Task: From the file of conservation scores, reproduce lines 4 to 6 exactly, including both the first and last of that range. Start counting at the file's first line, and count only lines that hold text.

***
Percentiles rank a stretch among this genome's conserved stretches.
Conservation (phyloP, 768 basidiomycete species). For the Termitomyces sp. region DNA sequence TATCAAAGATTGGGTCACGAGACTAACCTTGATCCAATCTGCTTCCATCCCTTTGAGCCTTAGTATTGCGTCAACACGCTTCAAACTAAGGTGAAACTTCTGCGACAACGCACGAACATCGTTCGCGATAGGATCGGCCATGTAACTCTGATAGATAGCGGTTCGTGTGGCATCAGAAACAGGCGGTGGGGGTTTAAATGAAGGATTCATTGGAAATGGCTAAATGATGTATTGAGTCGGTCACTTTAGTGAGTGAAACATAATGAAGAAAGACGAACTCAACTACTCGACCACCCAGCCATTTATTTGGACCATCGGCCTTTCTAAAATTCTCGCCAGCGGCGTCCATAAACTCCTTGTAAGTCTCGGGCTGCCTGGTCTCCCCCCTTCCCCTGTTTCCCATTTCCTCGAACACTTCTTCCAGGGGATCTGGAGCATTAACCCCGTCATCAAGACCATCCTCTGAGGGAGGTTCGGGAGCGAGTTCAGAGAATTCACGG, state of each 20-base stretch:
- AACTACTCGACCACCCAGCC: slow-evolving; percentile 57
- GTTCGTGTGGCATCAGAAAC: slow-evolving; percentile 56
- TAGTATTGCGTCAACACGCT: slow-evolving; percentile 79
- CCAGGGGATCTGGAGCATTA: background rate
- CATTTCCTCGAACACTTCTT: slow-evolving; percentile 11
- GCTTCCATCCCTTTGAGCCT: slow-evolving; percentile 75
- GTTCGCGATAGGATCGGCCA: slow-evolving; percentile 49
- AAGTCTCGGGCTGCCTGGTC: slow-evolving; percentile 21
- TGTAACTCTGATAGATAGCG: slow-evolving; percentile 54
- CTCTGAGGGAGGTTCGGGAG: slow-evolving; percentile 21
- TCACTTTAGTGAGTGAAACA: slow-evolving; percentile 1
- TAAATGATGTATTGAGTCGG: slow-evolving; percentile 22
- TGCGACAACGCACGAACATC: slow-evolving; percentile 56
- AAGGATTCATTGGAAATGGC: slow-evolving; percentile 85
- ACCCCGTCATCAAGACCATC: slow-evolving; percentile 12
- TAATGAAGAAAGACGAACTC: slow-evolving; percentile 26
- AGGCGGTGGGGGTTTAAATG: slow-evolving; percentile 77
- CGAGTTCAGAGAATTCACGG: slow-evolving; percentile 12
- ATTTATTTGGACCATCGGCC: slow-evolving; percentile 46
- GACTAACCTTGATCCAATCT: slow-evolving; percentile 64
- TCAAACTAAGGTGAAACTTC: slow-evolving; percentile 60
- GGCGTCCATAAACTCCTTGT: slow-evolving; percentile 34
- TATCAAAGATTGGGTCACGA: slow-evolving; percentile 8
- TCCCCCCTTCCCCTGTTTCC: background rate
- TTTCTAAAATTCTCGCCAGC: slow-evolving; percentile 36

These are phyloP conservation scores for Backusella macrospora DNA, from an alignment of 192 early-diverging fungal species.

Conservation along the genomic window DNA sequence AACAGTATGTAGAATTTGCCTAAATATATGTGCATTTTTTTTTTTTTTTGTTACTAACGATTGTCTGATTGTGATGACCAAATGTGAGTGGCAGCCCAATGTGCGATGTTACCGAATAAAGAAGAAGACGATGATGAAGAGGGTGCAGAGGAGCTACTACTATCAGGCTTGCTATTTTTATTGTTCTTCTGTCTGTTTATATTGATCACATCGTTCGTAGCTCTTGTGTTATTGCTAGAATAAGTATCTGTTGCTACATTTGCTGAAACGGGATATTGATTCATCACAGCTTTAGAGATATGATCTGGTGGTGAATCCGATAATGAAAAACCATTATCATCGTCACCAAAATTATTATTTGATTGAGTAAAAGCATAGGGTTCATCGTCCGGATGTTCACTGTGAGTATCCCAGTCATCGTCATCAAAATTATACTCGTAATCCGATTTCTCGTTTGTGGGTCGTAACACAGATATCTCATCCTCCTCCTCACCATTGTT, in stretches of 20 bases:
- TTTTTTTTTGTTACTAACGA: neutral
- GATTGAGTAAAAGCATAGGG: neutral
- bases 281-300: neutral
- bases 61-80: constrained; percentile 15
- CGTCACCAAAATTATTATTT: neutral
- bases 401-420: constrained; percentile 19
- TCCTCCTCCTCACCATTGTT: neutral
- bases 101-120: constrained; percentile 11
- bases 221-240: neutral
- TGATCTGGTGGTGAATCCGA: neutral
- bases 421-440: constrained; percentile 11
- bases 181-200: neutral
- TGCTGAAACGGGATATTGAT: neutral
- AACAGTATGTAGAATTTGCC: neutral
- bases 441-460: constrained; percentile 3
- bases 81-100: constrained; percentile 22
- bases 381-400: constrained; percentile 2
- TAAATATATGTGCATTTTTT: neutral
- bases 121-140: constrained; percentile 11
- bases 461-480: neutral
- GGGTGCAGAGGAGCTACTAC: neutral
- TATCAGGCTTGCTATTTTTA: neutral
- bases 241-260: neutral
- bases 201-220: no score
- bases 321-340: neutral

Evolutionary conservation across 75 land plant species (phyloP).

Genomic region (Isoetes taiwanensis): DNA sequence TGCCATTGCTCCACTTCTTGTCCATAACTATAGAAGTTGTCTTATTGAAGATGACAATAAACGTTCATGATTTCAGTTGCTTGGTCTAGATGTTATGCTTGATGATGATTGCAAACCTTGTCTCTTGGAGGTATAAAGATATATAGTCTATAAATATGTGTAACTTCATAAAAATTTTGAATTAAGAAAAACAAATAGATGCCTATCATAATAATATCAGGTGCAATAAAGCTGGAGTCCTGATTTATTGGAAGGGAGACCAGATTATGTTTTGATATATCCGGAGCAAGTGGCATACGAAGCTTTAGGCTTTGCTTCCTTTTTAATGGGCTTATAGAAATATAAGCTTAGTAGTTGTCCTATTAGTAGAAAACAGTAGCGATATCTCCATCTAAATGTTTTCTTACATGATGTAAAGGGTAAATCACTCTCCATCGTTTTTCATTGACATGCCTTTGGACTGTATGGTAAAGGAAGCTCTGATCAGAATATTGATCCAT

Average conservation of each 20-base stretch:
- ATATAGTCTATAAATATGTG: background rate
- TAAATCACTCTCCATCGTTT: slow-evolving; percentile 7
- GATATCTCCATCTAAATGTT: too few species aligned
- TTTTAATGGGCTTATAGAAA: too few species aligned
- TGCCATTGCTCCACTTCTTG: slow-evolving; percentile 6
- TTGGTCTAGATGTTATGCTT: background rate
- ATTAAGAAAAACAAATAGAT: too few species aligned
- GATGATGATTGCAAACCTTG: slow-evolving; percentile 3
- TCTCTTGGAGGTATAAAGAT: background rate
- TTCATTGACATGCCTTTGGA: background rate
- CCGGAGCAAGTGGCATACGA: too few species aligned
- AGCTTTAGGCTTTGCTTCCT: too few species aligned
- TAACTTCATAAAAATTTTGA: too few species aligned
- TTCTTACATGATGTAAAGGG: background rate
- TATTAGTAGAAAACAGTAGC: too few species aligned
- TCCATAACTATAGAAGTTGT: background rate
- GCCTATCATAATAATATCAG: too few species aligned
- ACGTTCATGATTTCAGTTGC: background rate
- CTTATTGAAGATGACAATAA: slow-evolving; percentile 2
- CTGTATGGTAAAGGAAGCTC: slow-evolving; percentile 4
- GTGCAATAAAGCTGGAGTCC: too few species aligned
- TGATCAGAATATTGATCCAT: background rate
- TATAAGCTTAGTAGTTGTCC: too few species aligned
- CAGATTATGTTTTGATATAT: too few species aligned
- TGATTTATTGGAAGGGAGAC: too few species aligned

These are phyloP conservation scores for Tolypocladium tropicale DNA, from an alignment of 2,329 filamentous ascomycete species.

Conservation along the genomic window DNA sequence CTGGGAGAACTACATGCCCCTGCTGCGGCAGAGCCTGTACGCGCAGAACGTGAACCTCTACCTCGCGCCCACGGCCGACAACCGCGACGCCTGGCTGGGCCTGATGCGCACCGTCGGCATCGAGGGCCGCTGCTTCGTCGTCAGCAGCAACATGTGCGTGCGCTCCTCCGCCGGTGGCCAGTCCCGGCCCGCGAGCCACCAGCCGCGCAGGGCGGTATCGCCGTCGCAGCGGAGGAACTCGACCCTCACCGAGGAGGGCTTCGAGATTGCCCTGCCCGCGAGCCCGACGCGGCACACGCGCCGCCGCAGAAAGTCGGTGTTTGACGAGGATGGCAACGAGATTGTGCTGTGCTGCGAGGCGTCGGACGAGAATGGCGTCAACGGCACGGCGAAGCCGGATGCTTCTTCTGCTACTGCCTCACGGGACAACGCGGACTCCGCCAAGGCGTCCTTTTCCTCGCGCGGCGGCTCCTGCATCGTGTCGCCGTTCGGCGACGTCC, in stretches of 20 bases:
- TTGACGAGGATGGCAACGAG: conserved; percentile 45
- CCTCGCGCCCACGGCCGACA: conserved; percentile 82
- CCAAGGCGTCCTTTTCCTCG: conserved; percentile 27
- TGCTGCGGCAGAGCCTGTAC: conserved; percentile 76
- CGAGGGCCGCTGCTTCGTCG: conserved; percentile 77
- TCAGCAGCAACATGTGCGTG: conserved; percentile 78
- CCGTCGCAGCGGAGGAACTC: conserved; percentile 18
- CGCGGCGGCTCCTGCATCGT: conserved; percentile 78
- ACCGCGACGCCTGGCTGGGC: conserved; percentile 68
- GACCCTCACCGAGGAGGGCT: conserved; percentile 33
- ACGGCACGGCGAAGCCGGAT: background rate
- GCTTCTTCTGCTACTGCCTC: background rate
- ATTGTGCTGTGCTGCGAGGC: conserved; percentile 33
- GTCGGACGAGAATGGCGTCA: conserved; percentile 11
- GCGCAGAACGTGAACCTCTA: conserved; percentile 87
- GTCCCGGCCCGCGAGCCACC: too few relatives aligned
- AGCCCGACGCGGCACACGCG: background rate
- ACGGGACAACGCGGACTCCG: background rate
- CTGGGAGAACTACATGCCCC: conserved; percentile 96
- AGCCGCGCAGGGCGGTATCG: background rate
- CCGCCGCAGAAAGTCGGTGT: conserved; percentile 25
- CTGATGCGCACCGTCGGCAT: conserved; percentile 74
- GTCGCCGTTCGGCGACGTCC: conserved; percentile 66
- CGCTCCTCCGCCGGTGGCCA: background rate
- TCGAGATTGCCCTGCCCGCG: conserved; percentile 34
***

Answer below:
- GTTCGTGTGGCATCAGAAAC: slow-evolving; percentile 56
- TAGTATTGCGTCAACACGCT: slow-evolving; percentile 79
- CCAGGGGATCTGGAGCATTA: background rate